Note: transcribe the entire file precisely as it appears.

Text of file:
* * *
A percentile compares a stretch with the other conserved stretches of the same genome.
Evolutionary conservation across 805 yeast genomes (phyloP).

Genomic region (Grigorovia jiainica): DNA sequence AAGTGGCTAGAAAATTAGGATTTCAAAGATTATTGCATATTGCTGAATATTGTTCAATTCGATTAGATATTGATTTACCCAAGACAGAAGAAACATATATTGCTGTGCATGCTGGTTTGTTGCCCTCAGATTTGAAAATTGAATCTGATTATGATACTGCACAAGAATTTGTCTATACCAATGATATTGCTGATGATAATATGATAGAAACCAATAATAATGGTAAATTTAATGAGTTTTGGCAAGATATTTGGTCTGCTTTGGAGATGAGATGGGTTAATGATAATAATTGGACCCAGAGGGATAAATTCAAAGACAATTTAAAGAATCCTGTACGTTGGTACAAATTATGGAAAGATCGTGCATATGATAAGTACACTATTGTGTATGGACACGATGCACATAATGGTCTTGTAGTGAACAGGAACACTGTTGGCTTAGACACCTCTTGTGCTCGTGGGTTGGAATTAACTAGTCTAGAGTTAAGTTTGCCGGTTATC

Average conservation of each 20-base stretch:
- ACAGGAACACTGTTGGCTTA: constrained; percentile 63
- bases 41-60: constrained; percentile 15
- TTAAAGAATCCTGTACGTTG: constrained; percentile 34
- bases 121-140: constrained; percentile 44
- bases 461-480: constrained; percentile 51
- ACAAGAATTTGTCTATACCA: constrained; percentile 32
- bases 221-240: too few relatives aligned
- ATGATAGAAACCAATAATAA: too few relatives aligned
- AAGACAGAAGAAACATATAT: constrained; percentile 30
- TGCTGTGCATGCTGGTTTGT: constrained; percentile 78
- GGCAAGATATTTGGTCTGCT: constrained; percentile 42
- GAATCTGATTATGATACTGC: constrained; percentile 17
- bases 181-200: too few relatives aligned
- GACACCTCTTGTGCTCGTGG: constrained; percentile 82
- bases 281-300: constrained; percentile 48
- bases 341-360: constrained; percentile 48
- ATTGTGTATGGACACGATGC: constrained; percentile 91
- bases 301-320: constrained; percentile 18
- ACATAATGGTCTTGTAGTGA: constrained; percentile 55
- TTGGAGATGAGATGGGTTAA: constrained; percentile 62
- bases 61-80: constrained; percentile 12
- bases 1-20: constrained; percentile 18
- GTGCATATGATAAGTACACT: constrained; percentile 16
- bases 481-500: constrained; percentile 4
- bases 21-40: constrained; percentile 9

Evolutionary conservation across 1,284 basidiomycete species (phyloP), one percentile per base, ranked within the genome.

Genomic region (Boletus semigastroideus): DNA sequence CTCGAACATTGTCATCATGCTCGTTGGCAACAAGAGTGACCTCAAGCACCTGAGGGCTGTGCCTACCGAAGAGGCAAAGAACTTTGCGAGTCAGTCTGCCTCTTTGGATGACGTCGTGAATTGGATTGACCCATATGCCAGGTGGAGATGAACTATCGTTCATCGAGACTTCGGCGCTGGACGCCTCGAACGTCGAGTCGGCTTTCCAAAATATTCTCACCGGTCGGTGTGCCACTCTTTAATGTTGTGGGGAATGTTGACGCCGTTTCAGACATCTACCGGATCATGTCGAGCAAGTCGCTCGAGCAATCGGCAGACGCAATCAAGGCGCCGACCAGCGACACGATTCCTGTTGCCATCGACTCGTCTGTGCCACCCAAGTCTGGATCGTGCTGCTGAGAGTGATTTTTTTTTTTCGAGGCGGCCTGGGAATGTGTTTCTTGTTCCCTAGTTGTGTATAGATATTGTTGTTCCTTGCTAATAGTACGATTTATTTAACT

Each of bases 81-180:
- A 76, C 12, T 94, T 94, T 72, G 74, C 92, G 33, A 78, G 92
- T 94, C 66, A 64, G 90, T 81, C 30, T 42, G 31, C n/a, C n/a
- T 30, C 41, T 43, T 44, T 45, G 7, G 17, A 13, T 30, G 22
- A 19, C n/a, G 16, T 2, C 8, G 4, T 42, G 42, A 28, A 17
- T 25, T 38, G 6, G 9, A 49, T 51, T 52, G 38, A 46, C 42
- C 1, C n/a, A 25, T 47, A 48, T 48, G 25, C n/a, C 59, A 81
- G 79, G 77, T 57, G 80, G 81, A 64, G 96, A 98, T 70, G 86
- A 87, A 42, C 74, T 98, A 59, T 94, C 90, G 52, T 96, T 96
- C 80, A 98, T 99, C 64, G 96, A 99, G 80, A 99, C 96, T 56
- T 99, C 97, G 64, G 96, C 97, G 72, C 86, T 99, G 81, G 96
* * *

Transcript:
A percentile compares a stretch with the other conserved stretches of the same genome.
Evolutionary conservation across 805 yeast genomes (phyloP).

Genomic region (Grigorovia jiainica): DNA sequence AAGTGGCTAGAAAATTAGGATTTCAAAGATTATTGCATATTGCTGAATATTGTTCAATTCGATTAGATATTGATTTACCCAAGACAGAAGAAACATATATTGCTGTGCATGCTGGTTTGTTGCCCTCAGATTTGAAAATTGAATCTGATTATGATACTGCACAAGAATTTGTCTATACCAATGATATTGCTGATGATAATATGATAGAAACCAATAATAATGGTAAATTTAATGAGTTTTGGCAAGATATTTGGTCTGCTTTGGAGATGAGATGGGTTAATGATAATAATTGGACCCAGAGGGATAAATTCAAAGACAATTTAAAGAATCCTGTACGTTGGTACAAATTATGGAAAGATCGTGCATATGATAAGTACACTATTGTGTATGGACACGATGCACATAATGGTCTTGTAGTGAACAGGAACACTGTTGGCTTAGACACCTCTTGTGCTCGTGGGTTGGAATTAACTAGTCTAGAGTTAAGTTTGCCGGTTATC

Average conservation of each 20-base stretch:
- ACAGGAACACTGTTGGCTTA: constrained; percentile 63
- bases 41-60: constrained; percentile 15
- TTAAAGAATCCTGTACGTTG: constrained; percentile 34
- bases 121-140: constrained; percentile 44
- bases 461-480: constrained; percentile 51
- ACAAGAATTTGTCTATACCA: constrained; percentile 32
- bases 221-240: too few relatives aligned
- ATGATAGAAACCAATAATAA: too few relatives aligned
- AAGACAGAAGAAACATATAT: constrained; percentile 30
- TGCTGTGCATGCTGGTTTGT: constrained; percentile 78
- GGCAAGATATTTGGTCTGCT: constrained; percentile 42
- GAATCTGATTATGATACTGC: constrained; percentile 17
- bases 181-200: too few relatives aligned
- GACACCTCTTGTGCTCGTGG: constrained; percentile 82
- bases 281-300: constrained; percentile 48
- bases 341-360: constrained; percentile 48
- ATTGTGTATGGACACGATGC: constrained; percentile 91
- bases 301-320: constrained; percentile 18
- ACATAATGGTCTTGTAGTGA: constrained; percentile 55
- TTGGAGATGAGATGGGTTAA: constrained; percentile 62
- bases 61-80: constrained; percentile 12
- bases 1-20: constrained; percentile 18
- GTGCATATGATAAGTACACT: constrained; percentile 16
- bases 481-500: constrained; percentile 4
- bases 21-40: constrained; percentile 9

Evolutionary conservation across 1,284 basidiomycete species (phyloP), one percentile per base, ranked within the genome.

Genomic region (Boletus semigastroideus): DNA sequence CTCGAACATTGTCATCATGCTCGTTGGCAACAAGAGTGACCTCAAGCACCTGAGGGCTGTGCCTACCGAAGAGGCAAAGAACTTTGCGAGTCAGTCTGCCTCTTTGGATGACGTCGTGAATTGGATTGACCCATATGCCAGGTGGAGATGAACTATCGTTCATCGAGACTTCGGCGCTGGACGCCTCGAACGTCGAGTCGGCTTTCCAAAATATTCTCACCGGTCGGTGTGCCACTCTTTAATGTTGTGGGGAATGTTGACGCCGTTTCAGACATCTACCGGATCATGTCGAGCAAGTCGCTCGAGCAATCGGCAGACGCAATCAAGGCGCCGACCAGCGACACGATTCCTGTTGCCATCGACTCGTCTGTGCCACCCAAGTCTGGATCGTGCTGCTGAGAGTGATTTTTTTTTTTCGAGGCGGCCTGGGAATGTGTTTCTTGTTCCCTAGTTGTGTATAGATATTGTTGTTCCTTGCTAATAGTACGATTTATTTAACT

Each of bases 81-180:
- A 76, C 12, T 94, T 94, T 72, G 74, C 92, G 33, A 78, G 92
- T 94, C 66, A 64, G 90, T 81, C 30, T 42, G 31, C n/a, C n/a
- T 30, C 41, T 43, T 44, T 45, G 7, G 17, A 13, T 30, G 22
- A 19, C n/a, G 16, T 2, C 8, G 4, T 42, G 42, A 28, A 17
- T 25, T 38, G 6, G 9, A 49, T 51, T 52, G 38, A 46, C 42
- C 1, C n/a, A 25, T 47, A 48, T 48, G 25, C n/a, C 59, A 81
- G 79, G 77, T 57, G 80, G 81, A 64, G 96, A 98, T 70, G 86
- A 87, A 42, C 74, T 98, A 59, T 94, C 90, G 52, T 96, T 96
- C 80, A 98, T 99, C 64, G 96, A 99, G 80, A 99, C 96, T 56
- T 99, C 97, G 64, G 96, C 97, G 72, C 86, T 99, G 81, G 96